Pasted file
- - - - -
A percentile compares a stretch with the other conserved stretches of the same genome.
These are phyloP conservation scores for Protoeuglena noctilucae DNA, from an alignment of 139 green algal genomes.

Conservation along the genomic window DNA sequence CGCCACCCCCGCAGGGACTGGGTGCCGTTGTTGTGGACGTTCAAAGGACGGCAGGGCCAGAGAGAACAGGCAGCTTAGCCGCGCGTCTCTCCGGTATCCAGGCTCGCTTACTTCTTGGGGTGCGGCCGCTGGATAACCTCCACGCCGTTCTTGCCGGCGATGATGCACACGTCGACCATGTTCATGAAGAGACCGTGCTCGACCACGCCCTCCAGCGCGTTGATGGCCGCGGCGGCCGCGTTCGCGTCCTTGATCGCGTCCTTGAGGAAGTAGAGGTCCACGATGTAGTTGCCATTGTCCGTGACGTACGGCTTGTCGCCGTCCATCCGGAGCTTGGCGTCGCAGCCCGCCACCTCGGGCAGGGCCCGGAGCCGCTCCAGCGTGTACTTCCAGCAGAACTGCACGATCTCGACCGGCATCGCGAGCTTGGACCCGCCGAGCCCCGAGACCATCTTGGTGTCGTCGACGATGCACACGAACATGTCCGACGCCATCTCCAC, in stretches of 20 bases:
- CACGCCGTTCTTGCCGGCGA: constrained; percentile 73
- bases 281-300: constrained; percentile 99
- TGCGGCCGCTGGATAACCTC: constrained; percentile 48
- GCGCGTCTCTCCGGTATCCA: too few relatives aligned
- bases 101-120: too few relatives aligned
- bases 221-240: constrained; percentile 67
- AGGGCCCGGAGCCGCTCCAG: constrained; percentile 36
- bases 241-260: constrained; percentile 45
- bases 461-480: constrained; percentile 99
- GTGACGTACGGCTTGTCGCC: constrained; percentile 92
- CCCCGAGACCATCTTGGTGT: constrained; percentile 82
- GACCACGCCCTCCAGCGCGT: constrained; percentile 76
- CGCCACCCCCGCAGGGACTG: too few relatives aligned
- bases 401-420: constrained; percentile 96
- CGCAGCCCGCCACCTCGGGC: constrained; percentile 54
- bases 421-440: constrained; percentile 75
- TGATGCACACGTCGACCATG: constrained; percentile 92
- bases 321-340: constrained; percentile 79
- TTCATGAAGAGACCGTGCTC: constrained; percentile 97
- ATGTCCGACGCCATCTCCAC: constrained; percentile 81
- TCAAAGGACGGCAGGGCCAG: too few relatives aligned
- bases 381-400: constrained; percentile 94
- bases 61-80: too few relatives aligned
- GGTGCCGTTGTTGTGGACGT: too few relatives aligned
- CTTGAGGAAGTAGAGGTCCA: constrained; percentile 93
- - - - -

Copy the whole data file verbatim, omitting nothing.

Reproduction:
A percentile compares a stretch with the other conserved stretches of the same genome.
These are phyloP conservation scores for Protoeuglena noctilucae DNA, from an alignment of 139 green algal genomes.

Conservation along the genomic window DNA sequence CGCCACCCCCGCAGGGACTGGGTGCCGTTGTTGTGGACGTTCAAAGGACGGCAGGGCCAGAGAGAACAGGCAGCTTAGCCGCGCGTCTCTCCGGTATCCAGGCTCGCTTACTTCTTGGGGTGCGGCCGCTGGATAACCTCCACGCCGTTCTTGCCGGCGATGATGCACACGTCGACCATGTTCATGAAGAGACCGTGCTCGACCACGCCCTCCAGCGCGTTGATGGCCGCGGCGGCCGCGTTCGCGTCCTTGATCGCGTCCTTGAGGAAGTAGAGGTCCACGATGTAGTTGCCATTGTCCGTGACGTACGGCTTGTCGCCGTCCATCCGGAGCTTGGCGTCGCAGCCCGCCACCTCGGGCAGGGCCCGGAGCCGCTCCAGCGTGTACTTCCAGCAGAACTGCACGATCTCGACCGGCATCGCGAGCTTGGACCCGCCGAGCCCCGAGACCATCTTGGTGTCGTCGACGATGCACACGAACATGTCCGACGCCATCTCCAC, in stretches of 20 bases:
- CACGCCGTTCTTGCCGGCGA: constrained; percentile 73
- bases 281-300: constrained; percentile 99
- TGCGGCCGCTGGATAACCTC: constrained; percentile 48
- GCGCGTCTCTCCGGTATCCA: too few relatives aligned
- bases 101-120: too few relatives aligned
- bases 221-240: constrained; percentile 67
- AGGGCCCGGAGCCGCTCCAG: constrained; percentile 36
- bases 241-260: constrained; percentile 45
- bases 461-480: constrained; percentile 99
- GTGACGTACGGCTTGTCGCC: constrained; percentile 92
- CCCCGAGACCATCTTGGTGT: constrained; percentile 82
- GACCACGCCCTCCAGCGCGT: constrained; percentile 76
- CGCCACCCCCGCAGGGACTG: too few relatives aligned
- bases 401-420: constrained; percentile 96
- CGCAGCCCGCCACCTCGGGC: constrained; percentile 54
- bases 421-440: constrained; percentile 75
- TGATGCACACGTCGACCATG: constrained; percentile 92
- bases 321-340: constrained; percentile 79
- TTCATGAAGAGACCGTGCTC: constrained; percentile 97
- ATGTCCGACGCCATCTCCAC: constrained; percentile 81
- TCAAAGGACGGCAGGGCCAG: too few relatives aligned
- bases 381-400: constrained; percentile 94
- bases 61-80: too few relatives aligned
- GGTGCCGTTGTTGTGGACGT: too few relatives aligned
- CTTGAGGAAGTAGAGGTCCA: constrained; percentile 93